Sexual Aversion Disorder (Continued): What are the Causes?


If you feel that your sex life is being avoided due to feelings of fear or disgust, you are not alone. A disorder known as sexual aversion disorder can be the reason you are feeling this way. The most common causes of this disorder are interpersonal problems and traumatic experiences. For interpersonal problems, people usually avoid sexual engagement with a specific partner due to underlying tension or discontent with the relationship they are in. These problems can include discovery of marital infidelity, domestic abuse, partner’s lack of hygiene, or major disagreements over topics such as children or money. The key to determining if sexual aversion disorder is due to interpersonal problems is whether someone with the disorder had previously enjoyed sexual engagement with their partner.

Traumatic experiences are also found to be the cause of sexual aversion disorder, but tend to be displayed in a more generalized way. Traumatic experiences can include incest, rape, molestation, or other forms of sexual abuse. In order to dissociate or forget about these painful memories, people suffering from sexual aversion disorder will distance themselves from any and all sexual interactions. This can also be viewed as a preventative measure for people suffering from the disorder, in order to avoid any future possibilities of sexual assault. More generalized sexual aversion disorder can also be due to religious or cultural teachings that look down upon sexual activity, and lead people to associate sex with excessive feelings of guilt. To learn more about sexual aversion disorder’s classifications, symptoms, diagnosis, and treatments please continue to follow our blog posts at Arista Psychological & Psychiatric Services.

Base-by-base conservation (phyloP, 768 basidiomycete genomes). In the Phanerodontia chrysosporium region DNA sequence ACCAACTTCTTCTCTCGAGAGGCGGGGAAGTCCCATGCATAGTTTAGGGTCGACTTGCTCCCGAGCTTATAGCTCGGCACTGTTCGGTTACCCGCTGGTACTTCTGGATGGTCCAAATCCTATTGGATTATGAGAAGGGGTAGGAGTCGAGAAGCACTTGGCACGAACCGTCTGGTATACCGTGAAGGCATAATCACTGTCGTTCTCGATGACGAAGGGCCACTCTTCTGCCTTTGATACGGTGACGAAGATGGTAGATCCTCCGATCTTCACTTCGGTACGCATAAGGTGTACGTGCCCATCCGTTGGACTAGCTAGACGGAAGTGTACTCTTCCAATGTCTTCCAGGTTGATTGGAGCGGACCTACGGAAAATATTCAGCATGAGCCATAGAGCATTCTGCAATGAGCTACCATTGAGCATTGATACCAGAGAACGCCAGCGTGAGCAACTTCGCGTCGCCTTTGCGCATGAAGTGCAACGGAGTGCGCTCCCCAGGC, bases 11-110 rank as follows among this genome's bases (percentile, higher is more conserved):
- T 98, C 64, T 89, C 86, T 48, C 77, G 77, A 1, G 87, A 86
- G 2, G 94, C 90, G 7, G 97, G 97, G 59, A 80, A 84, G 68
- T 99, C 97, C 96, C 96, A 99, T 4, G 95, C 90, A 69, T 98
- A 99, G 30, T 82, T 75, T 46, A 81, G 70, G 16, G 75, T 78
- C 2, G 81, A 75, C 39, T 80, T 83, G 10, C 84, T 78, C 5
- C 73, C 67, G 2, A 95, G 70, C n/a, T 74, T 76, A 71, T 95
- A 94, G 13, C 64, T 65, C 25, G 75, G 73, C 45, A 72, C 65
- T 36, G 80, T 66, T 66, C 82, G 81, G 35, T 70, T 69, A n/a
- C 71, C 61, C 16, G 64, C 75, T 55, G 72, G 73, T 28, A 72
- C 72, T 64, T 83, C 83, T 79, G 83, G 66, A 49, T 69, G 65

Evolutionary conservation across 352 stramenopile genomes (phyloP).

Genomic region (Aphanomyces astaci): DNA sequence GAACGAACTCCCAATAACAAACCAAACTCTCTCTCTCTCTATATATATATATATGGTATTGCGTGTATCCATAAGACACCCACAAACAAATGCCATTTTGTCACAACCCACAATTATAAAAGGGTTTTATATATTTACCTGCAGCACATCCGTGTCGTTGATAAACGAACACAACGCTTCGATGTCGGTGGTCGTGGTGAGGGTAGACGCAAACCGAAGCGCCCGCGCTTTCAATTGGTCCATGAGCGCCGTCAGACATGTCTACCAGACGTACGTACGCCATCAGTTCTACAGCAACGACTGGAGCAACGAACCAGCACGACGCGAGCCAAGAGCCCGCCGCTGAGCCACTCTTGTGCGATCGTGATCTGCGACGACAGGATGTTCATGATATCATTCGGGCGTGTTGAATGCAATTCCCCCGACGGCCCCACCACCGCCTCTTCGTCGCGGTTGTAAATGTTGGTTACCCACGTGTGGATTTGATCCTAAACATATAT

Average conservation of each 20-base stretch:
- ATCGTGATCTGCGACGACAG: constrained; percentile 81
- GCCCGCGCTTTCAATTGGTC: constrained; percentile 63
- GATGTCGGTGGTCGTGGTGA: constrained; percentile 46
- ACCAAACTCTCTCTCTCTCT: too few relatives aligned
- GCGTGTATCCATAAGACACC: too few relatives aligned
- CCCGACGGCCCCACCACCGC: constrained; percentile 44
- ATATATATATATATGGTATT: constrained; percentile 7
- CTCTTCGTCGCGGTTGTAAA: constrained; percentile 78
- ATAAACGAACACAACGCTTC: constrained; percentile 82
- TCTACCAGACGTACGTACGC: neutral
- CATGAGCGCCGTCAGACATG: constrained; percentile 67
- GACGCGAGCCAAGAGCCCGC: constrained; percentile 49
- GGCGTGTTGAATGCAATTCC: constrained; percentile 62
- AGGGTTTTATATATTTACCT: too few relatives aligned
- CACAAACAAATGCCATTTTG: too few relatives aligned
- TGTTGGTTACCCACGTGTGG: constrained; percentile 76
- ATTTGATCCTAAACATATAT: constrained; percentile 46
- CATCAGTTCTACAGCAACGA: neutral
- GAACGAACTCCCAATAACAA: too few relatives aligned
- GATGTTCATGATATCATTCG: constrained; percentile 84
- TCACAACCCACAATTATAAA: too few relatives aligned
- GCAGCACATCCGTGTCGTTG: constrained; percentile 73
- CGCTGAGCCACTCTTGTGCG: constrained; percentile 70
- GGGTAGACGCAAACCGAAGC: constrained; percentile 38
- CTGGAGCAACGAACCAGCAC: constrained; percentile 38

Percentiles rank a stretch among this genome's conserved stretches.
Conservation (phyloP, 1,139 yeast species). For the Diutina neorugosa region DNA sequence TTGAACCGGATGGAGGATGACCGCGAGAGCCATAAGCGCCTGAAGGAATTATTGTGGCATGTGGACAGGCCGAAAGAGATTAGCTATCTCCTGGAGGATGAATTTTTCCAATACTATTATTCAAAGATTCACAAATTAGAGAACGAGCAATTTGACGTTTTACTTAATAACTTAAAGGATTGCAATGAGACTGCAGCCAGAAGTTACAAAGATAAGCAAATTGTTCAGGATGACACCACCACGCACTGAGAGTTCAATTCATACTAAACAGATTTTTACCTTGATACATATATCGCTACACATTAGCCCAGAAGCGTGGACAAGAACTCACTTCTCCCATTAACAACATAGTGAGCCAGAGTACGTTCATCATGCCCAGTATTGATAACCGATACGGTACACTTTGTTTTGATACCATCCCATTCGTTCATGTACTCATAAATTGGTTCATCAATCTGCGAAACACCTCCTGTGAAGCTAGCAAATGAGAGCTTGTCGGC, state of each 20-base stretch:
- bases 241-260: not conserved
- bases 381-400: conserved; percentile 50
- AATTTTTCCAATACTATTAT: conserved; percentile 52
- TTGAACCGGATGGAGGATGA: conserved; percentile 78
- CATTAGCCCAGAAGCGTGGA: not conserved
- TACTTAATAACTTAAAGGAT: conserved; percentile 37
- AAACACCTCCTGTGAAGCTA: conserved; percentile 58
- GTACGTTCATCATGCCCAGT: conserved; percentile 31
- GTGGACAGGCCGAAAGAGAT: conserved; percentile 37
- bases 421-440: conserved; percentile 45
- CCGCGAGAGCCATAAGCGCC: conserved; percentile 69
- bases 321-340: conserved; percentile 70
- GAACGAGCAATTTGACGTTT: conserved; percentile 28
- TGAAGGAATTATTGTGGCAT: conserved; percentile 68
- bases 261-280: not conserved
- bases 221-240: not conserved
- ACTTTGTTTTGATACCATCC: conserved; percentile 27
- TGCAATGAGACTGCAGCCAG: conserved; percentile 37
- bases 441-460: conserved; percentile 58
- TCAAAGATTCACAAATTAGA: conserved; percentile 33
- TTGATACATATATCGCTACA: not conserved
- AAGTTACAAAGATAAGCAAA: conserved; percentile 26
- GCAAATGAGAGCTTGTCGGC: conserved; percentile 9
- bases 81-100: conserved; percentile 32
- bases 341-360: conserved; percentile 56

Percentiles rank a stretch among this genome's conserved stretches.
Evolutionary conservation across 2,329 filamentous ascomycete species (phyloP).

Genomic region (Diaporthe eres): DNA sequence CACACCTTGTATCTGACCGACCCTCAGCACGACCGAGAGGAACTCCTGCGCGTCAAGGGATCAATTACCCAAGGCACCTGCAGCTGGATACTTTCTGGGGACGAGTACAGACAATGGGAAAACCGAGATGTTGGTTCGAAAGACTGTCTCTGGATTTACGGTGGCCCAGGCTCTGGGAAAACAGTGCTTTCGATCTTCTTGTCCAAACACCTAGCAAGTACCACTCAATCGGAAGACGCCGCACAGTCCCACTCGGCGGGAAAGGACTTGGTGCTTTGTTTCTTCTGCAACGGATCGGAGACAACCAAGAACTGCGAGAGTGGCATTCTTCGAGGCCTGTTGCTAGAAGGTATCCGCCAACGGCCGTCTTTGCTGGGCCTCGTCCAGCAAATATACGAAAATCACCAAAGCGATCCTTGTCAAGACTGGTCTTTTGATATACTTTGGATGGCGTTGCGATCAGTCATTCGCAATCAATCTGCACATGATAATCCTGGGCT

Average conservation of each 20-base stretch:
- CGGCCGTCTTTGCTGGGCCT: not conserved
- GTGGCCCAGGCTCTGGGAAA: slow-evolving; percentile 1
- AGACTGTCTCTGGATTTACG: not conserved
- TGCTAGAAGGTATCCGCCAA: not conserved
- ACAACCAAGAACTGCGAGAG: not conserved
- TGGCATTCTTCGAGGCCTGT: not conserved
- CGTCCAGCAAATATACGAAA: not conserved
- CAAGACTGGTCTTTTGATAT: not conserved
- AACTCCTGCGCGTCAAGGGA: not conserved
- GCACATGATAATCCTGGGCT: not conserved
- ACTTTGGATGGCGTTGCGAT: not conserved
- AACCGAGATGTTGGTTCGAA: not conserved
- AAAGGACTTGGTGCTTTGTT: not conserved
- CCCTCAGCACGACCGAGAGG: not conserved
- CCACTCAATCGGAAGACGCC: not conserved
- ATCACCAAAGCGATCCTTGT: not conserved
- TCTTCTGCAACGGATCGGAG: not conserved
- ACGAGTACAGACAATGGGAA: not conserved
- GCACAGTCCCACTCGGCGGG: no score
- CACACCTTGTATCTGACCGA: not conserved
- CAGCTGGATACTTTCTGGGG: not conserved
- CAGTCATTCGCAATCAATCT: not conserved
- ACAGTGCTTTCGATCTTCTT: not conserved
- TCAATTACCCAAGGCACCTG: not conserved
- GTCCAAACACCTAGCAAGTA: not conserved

If you believe that you or a loved one has or may have sexual aversion disorder, the psychiatrists, psychologists, psychiatric nurse practitioners or psychotherapists at Arista Counseling can help you. Contact our Bergen County, NJ or Manhattan offices respectively at (201)-368-3700 or (212)-722-1920 to set up an appointment.

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By: Margalit I. Herzfeld



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